Making Peace with Food


Last week I posted on food addiction.  My suggestion was to attempt to find ways to eat certain foods in moderation before writing them off completely.  As I wrote last week:

“I encourage people to play around with combinations first before throwing in the towel and assuming you can’t eat something because they are addicted to it.  Why bother to figure out a way to eat cookies versus just giving them up?  I think I’ll blog about that next week…”

So as promised, I wanted to talk about why you might try to make peace with a food before deciding to swear it off for the rest of your life.  Over the years that I’ve worked at Green Mountain, I’ve heard this question many time, “Wouldn’t is just be better for me to never eat ________(ice cream, donuts, potato chips, etc …) again instead of trying to figure out ways to eat it in moderation?”  My answer is always the same, “It depends on how important that food is to you and it depends on the outcome you’ve encountered in the past when you’ve tried to give that food up completely.”

My concern is that complete abstinence from a food we really like is not practical.  It’s likely to set the stage for what I call “substitute eating” or trigger overeating or bingeing if we cannot adhere to abstinence and then feelings of failure or guilt set in.  To me, “substitute eating” is when you eat a bunch of other stuff you don’t really want because you are avoiding a specific food because you think it’s unhealthy.  This is not a desirable outcome nor is triggering binge eating.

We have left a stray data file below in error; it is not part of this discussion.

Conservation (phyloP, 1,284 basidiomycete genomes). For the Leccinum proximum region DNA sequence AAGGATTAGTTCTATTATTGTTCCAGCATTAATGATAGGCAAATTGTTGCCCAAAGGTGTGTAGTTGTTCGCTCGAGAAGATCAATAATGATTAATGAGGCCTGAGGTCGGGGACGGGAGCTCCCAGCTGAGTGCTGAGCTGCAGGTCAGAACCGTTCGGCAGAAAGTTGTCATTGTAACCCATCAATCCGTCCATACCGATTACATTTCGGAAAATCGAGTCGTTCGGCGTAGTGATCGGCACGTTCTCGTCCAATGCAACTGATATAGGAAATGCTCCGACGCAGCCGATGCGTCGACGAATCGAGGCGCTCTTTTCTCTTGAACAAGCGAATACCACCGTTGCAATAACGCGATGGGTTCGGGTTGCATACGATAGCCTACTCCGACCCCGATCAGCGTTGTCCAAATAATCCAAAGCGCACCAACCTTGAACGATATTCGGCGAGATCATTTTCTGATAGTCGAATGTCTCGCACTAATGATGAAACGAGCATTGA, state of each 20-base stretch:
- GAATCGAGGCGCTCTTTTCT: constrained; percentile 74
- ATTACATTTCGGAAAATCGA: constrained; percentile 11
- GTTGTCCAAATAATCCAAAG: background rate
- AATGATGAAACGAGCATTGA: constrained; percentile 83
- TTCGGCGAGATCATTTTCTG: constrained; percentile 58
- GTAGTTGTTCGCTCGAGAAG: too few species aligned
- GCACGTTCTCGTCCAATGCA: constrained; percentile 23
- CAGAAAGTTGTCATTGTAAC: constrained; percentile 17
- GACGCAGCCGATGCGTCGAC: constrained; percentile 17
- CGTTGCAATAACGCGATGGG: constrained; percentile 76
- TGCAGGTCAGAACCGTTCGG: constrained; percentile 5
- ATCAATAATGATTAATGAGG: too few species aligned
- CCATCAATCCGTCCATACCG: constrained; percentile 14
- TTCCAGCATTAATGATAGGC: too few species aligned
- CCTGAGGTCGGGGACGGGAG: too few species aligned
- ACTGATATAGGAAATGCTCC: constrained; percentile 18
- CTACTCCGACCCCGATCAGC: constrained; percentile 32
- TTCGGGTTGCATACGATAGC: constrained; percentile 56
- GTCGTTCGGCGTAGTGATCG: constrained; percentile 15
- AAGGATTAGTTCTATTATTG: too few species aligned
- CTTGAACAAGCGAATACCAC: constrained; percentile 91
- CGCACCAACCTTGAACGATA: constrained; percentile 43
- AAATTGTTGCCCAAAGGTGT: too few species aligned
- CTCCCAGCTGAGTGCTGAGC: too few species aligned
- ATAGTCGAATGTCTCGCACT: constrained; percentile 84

If you’ve tried to swear off a food in the past and the end result is either obsessing about it, overeating/bingeing on other foods, or bingeing on that food once you finally cave and eat it, then giving it up completely is probably not the best plan.  This to me would make the case for experimenting with different ways of eating that food that feel safer, versus swearing it off forever.

If you have a negative physical response to a food, such as increased cravings, increased appetite, etc and it’s NOT an important food to you, then it probably would make no difference to let it go.  As an example, I may notice that if I eat a processed food like a Twinkie, I just want more and more of the same.  Avoiding Twinkies because they make me feel this way does not trigger feelings of deprivation or create any negative outcome.  Well, then there is no point in learning how to eat Twinkies in moderation because they’re just not that important to me.

Have you ever had trouble when you attempted to swear off a favorite food “forever?”

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